Blame game over Kashmir shelling
India and Pakistan blamed each other for an Oct. 19 cross-border shelling in the disputed Kashmir region, which killed at least 10 people on one of the deadliest days since Delhi revoked Kashmir’s special status in August. According to India, heavy shelling was carried out by Pakistan across the border in northern Kashmir’s Tangdhar region, killing two Indian soldiers and one civilian.Islamabad claimed one of its soldiers and three civilians died after India violated the ceasefire, according to the spokesman for the Pakistani Armed Forces.
Widodo’s call for global talent
Indonesia’s President Joko Widodo, elected in April for a second term, has called on global talent to help develop the country’s human resources. President Joko outlined the key priorities for his administration in the next five years in his inaugural speech after he was sworn in on Oct. 20. Before an audience of lawmakers, regional senators and foreign guests at the Parliament building in Jakarta, he vowed to‘build hardworking, dynamic, skilful human resources who master science and technology’.
Police fire on protesting Muslims
At least four people were killed and nearly 50 injured after police fired on thousands of Bangladeshi Muslims protesting against a Facebook post by a Hindu who allegedly defamed the Prophet Muhammad.Some 20,000 Muslims demonstrated at a prayer ground in Borhanuddin town on the country’s largest island of Bhola to call for the execution of the Hindu man, who was arrested for inciting religious tension.Mob attacks over Facebook posts perceived to be blasphemous have become a major problem for security forces in Bangladesh, where Muslims make up around 90 per cent of the 168 million population.
Afghan mosque blasts
Multiple explosions at a mosque in eastern Afghanistan during Friday prayers killed at least 62 worshippers and wounded over 100. Bombs are said to have been placed inside the mosque in the Jawdara area of Haska Mena district.No group immediately claimed responsibility but the government accused Taliban insurgents, who are fighting to reimpose strict Islamic law after being ousted in 2001 by US-led forces. Along with fighters from the Islamic State, the Taliban is active in parts of Nangarhar, which shares an eastern border with Pakistan.
‘Black out’ to speak out
Australia’s most prominent newspapers ran their front pages with most of the words blacked out, mimickingthe censorship of a classified government document, to protest against recent legislation that restricts press freedoms. The protest was designed to put public pressure on the government to exempt journalists from laws restricting access to sensitive information, enact a properly functioning freedom of information system, and raise the benchmark for defamation lawsuits.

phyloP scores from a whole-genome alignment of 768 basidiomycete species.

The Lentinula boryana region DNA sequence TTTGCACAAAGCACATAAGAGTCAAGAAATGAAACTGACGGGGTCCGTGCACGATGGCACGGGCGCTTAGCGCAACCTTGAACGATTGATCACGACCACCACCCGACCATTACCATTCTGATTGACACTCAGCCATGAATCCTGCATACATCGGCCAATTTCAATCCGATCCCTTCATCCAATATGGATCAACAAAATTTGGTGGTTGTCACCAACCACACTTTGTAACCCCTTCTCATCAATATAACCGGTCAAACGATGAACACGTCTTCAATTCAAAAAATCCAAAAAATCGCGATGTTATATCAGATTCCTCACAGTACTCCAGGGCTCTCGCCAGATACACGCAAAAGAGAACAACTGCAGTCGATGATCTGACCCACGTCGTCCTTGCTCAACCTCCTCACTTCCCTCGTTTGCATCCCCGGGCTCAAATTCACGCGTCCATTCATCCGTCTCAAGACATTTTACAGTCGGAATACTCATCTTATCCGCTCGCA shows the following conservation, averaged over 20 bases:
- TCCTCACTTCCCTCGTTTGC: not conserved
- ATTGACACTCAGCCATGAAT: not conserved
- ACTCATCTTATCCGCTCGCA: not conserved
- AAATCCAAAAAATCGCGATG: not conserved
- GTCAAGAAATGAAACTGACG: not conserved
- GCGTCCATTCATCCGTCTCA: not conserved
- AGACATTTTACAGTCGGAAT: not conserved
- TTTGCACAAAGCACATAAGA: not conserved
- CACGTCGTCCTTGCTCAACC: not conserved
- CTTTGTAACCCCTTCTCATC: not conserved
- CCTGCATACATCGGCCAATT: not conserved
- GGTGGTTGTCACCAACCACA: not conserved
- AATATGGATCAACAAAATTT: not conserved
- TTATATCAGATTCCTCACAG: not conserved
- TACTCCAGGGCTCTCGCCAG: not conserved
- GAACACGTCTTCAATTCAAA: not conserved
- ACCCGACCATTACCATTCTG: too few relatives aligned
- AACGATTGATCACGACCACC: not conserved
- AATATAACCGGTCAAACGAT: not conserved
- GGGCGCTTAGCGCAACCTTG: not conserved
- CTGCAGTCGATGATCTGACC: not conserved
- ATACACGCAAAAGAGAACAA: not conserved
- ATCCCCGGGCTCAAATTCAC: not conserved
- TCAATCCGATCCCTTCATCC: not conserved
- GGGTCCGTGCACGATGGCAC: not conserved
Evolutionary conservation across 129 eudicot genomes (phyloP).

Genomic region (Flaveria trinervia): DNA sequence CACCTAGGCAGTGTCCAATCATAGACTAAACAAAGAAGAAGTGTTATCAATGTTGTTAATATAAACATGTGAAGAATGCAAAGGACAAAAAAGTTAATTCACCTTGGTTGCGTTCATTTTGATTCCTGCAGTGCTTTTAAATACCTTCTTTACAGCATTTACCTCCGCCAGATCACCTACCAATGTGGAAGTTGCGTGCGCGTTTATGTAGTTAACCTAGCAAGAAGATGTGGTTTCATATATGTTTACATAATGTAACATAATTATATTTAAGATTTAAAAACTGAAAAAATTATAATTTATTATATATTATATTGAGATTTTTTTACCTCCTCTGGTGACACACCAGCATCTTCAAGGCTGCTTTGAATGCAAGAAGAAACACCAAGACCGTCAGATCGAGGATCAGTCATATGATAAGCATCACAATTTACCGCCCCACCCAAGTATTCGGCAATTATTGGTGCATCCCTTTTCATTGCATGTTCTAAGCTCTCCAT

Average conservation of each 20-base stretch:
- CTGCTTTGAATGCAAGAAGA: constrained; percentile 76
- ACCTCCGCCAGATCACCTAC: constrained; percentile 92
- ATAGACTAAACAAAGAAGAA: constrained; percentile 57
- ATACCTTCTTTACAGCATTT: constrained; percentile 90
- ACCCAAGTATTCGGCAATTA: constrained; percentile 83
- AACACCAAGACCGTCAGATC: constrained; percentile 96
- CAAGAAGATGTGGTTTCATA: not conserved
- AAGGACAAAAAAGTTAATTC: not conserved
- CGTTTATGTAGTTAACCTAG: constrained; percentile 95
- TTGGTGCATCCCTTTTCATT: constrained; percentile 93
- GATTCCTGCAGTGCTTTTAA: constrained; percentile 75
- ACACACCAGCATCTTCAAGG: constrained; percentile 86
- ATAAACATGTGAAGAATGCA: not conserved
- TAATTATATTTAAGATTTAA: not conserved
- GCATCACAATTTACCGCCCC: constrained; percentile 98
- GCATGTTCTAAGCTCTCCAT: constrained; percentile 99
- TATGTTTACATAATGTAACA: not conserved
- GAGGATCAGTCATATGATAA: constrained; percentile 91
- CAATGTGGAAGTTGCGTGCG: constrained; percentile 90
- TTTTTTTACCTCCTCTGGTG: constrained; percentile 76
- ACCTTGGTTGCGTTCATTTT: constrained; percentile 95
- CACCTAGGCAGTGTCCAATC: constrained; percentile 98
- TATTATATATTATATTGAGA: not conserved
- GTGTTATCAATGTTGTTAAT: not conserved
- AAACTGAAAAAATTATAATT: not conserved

The royal consort to Thailand’s King Maha Vajiralongkorn has been stripped of her title and military ranks for being disloyal and ungrateful to the king, according to an announcement made in the Royal Gazette. The title of Royal Noble Consort was bestowed on Sineenat Wongvajirapakdi, a former nurse, on the king’s birthday in July, and had not been conferred in almost a century, as recent Thai kingstended to adopt monogamy. Ms Sineenat Wongvajirapakdi was only the second Royal Noble Consort in Thailand’s history.
Animation sparks regional row
Malaysian censors have demanded that a scene be deleted from an animated film before it is screened there – due to a fleeting glimpse of a contentious map depicting the ‘nine-dash line’, which China uses to show its claims in the South China Sea. The scene from ‘Abominable’, a Chinese co-production by the DreamWorks studio, hasalso offended Vietnam, which has pulled the film, and the Philippines, which is calling for a boycott. Parts of the sea and various island groups are claimed by five Asian countriesas well as China.
Typhoon Hagibis, which wreaked havoc in Japan, has been kinder to a Filipino disco band that shares its name, generating a new rush of interest in the all-male group. Known as the Philippines’ ‘Village People’, Hagibis – which means ‘speed and strength’ in the Philippine language Tagalog – was founded in 1979 and has been performing ever since. The band has received a lot of indirect publicity worldwide through Google searches as a result of the powerful storm that has killed at least 60 people in Japan and injured scores more.